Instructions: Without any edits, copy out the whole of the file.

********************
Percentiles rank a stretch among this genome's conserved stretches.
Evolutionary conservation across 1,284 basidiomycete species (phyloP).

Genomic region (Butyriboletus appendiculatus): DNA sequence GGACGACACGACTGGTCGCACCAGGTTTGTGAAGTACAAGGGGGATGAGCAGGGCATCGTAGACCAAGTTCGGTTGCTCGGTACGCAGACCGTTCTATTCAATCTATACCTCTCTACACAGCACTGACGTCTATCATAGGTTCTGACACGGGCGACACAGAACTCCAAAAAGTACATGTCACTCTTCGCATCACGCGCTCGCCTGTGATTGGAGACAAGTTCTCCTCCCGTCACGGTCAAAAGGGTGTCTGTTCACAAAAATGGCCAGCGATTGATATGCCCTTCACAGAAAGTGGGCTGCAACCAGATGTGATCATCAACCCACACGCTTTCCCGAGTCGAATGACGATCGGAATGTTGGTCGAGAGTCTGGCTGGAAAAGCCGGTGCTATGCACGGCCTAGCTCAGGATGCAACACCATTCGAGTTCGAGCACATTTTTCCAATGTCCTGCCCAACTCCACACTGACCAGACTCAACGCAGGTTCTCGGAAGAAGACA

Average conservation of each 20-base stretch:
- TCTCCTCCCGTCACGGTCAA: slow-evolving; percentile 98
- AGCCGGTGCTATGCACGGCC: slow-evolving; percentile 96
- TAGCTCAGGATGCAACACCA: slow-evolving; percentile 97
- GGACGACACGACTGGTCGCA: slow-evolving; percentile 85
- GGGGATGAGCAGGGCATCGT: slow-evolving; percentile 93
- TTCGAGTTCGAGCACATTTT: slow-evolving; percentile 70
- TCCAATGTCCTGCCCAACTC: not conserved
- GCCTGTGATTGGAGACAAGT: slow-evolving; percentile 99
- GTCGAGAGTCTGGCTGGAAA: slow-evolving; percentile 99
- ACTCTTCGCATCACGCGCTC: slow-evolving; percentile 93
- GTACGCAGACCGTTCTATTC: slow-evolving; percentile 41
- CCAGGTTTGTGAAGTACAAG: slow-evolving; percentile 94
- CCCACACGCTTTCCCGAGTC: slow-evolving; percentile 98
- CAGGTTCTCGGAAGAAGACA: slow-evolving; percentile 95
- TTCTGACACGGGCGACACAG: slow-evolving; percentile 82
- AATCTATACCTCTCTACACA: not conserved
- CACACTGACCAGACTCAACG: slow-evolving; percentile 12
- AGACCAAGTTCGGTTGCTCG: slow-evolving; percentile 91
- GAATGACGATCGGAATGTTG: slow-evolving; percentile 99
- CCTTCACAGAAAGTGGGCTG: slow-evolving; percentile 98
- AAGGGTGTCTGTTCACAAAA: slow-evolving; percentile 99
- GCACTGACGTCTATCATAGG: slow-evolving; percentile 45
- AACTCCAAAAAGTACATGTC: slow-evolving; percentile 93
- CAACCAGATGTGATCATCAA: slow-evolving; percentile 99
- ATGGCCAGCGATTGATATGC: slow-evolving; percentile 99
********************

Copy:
Percentiles rank a stretch among this genome's conserved stretches.
Evolutionary conservation across 1,284 basidiomycete species (phyloP).

Genomic region (Butyriboletus appendiculatus): DNA sequence GGACGACACGACTGGTCGCACCAGGTTTGTGAAGTACAAGGGGGATGAGCAGGGCATCGTAGACCAAGTTCGGTTGCTCGGTACGCAGACCGTTCTATTCAATCTATACCTCTCTACACAGCACTGACGTCTATCATAGGTTCTGACACGGGCGACACAGAACTCCAAAAAGTACATGTCACTCTTCGCATCACGCGCTCGCCTGTGATTGGAGACAAGTTCTCCTCCCGTCACGGTCAAAAGGGTGTCTGTTCACAAAAATGGCCAGCGATTGATATGCCCTTCACAGAAAGTGGGCTGCAACCAGATGTGATCATCAACCCACACGCTTTCCCGAGTCGAATGACGATCGGAATGTTGGTCGAGAGTCTGGCTGGAAAAGCCGGTGCTATGCACGGCCTAGCTCAGGATGCAACACCATTCGAGTTCGAGCACATTTTTCCAATGTCCTGCCCAACTCCACACTGACCAGACTCAACGCAGGTTCTCGGAAGAAGACA

Average conservation of each 20-base stretch:
- TCTCCTCCCGTCACGGTCAA: slow-evolving; percentile 98
- AGCCGGTGCTATGCACGGCC: slow-evolving; percentile 96
- TAGCTCAGGATGCAACACCA: slow-evolving; percentile 97
- GGACGACACGACTGGTCGCA: slow-evolving; percentile 85
- GGGGATGAGCAGGGCATCGT: slow-evolving; percentile 93
- TTCGAGTTCGAGCACATTTT: slow-evolving; percentile 70
- TCCAATGTCCTGCCCAACTC: not conserved
- GCCTGTGATTGGAGACAAGT: slow-evolving; percentile 99
- GTCGAGAGTCTGGCTGGAAA: slow-evolving; percentile 99
- ACTCTTCGCATCACGCGCTC: slow-evolving; percentile 93
- GTACGCAGACCGTTCTATTC: slow-evolving; percentile 41
- CCAGGTTTGTGAAGTACAAG: slow-evolving; percentile 94
- CCCACACGCTTTCCCGAGTC: slow-evolving; percentile 98
- CAGGTTCTCGGAAGAAGACA: slow-evolving; percentile 95
- TTCTGACACGGGCGACACAG: slow-evolving; percentile 82
- AATCTATACCTCTCTACACA: not conserved
- CACACTGACCAGACTCAACG: slow-evolving; percentile 12
- AGACCAAGTTCGGTTGCTCG: slow-evolving; percentile 91
- GAATGACGATCGGAATGTTG: slow-evolving; percentile 99
- CCTTCACAGAAAGTGGGCTG: slow-evolving; percentile 98
- AAGGGTGTCTGTTCACAAAA: slow-evolving; percentile 99
- GCACTGACGTCTATCATAGG: slow-evolving; percentile 45
- AACTCCAAAAAGTACATGTC: slow-evolving; percentile 93
- CAACCAGATGTGATCATCAA: slow-evolving; percentile 99
- ATGGCCAGCGATTGATATGC: slow-evolving; percentile 99